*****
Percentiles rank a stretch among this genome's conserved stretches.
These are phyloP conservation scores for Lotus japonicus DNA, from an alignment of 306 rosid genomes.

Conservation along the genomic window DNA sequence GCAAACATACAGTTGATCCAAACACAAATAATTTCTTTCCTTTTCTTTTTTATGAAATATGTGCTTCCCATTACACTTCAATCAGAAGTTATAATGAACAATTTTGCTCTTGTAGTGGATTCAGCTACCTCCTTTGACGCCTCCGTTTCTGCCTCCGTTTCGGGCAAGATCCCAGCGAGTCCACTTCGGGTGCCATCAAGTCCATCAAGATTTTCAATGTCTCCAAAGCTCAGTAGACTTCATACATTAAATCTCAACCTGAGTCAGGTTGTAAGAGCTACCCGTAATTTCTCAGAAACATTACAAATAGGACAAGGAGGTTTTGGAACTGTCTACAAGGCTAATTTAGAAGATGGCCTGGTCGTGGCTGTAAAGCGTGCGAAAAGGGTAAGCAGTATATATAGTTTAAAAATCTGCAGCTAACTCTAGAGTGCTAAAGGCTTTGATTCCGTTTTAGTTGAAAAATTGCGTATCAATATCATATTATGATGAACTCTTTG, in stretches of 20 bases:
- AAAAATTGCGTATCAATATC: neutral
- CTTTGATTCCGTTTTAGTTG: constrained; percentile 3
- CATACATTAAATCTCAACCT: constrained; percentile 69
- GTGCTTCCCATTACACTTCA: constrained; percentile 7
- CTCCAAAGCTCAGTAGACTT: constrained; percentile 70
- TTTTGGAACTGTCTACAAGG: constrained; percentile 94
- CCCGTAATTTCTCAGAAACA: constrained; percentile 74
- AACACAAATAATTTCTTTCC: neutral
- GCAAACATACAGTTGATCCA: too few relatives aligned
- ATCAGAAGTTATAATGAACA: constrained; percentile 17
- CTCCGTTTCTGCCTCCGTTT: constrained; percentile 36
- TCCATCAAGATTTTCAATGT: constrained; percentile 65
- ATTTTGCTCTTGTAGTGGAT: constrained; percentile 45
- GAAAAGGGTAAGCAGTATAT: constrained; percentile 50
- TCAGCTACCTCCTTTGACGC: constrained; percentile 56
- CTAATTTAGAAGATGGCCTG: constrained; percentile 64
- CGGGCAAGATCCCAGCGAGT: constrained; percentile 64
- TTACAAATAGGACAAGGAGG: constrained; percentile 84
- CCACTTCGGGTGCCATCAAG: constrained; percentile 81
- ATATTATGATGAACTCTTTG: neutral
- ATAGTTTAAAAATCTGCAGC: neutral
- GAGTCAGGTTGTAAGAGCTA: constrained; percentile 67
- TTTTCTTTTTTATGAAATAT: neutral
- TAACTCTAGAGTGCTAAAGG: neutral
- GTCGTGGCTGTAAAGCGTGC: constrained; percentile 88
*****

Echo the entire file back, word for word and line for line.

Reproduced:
Percentiles rank a stretch among this genome's conserved stretches.
These are phyloP conservation scores for Lotus japonicus DNA, from an alignment of 306 rosid genomes.

Conservation along the genomic window DNA sequence GCAAACATACAGTTGATCCAAACACAAATAATTTCTTTCCTTTTCTTTTTTATGAAATATGTGCTTCCCATTACACTTCAATCAGAAGTTATAATGAACAATTTTGCTCTTGTAGTGGATTCAGCTACCTCCTTTGACGCCTCCGTTTCTGCCTCCGTTTCGGGCAAGATCCCAGCGAGTCCACTTCGGGTGCCATCAAGTCCATCAAGATTTTCAATGTCTCCAAAGCTCAGTAGACTTCATACATTAAATCTCAACCTGAGTCAGGTTGTAAGAGCTACCCGTAATTTCTCAGAAACATTACAAATAGGACAAGGAGGTTTTGGAACTGTCTACAAGGCTAATTTAGAAGATGGCCTGGTCGTGGCTGTAAAGCGTGCGAAAAGGGTAAGCAGTATATATAGTTTAAAAATCTGCAGCTAACTCTAGAGTGCTAAAGGCTTTGATTCCGTTTTAGTTGAAAAATTGCGTATCAATATCATATTATGATGAACTCTTTG, in stretches of 20 bases:
- AAAAATTGCGTATCAATATC: neutral
- CTTTGATTCCGTTTTAGTTG: constrained; percentile 3
- CATACATTAAATCTCAACCT: constrained; percentile 69
- GTGCTTCCCATTACACTTCA: constrained; percentile 7
- CTCCAAAGCTCAGTAGACTT: constrained; percentile 70
- TTTTGGAACTGTCTACAAGG: constrained; percentile 94
- CCCGTAATTTCTCAGAAACA: constrained; percentile 74
- AACACAAATAATTTCTTTCC: neutral
- GCAAACATACAGTTGATCCA: too few relatives aligned
- ATCAGAAGTTATAATGAACA: constrained; percentile 17
- CTCCGTTTCTGCCTCCGTTT: constrained; percentile 36
- TCCATCAAGATTTTCAATGT: constrained; percentile 65
- ATTTTGCTCTTGTAGTGGAT: constrained; percentile 45
- GAAAAGGGTAAGCAGTATAT: constrained; percentile 50
- TCAGCTACCTCCTTTGACGC: constrained; percentile 56
- CTAATTTAGAAGATGGCCTG: constrained; percentile 64
- CGGGCAAGATCCCAGCGAGT: constrained; percentile 64
- TTACAAATAGGACAAGGAGG: constrained; percentile 84
- CCACTTCGGGTGCCATCAAG: constrained; percentile 81
- ATATTATGATGAACTCTTTG: neutral
- ATAGTTTAAAAATCTGCAGC: neutral
- GAGTCAGGTTGTAAGAGCTA: constrained; percentile 67
- TTTTCTTTTTTATGAAATAT: neutral
- TAACTCTAGAGTGCTAAAGG: neutral
- GTCGTGGCTGTAAAGCGTGC: constrained; percentile 88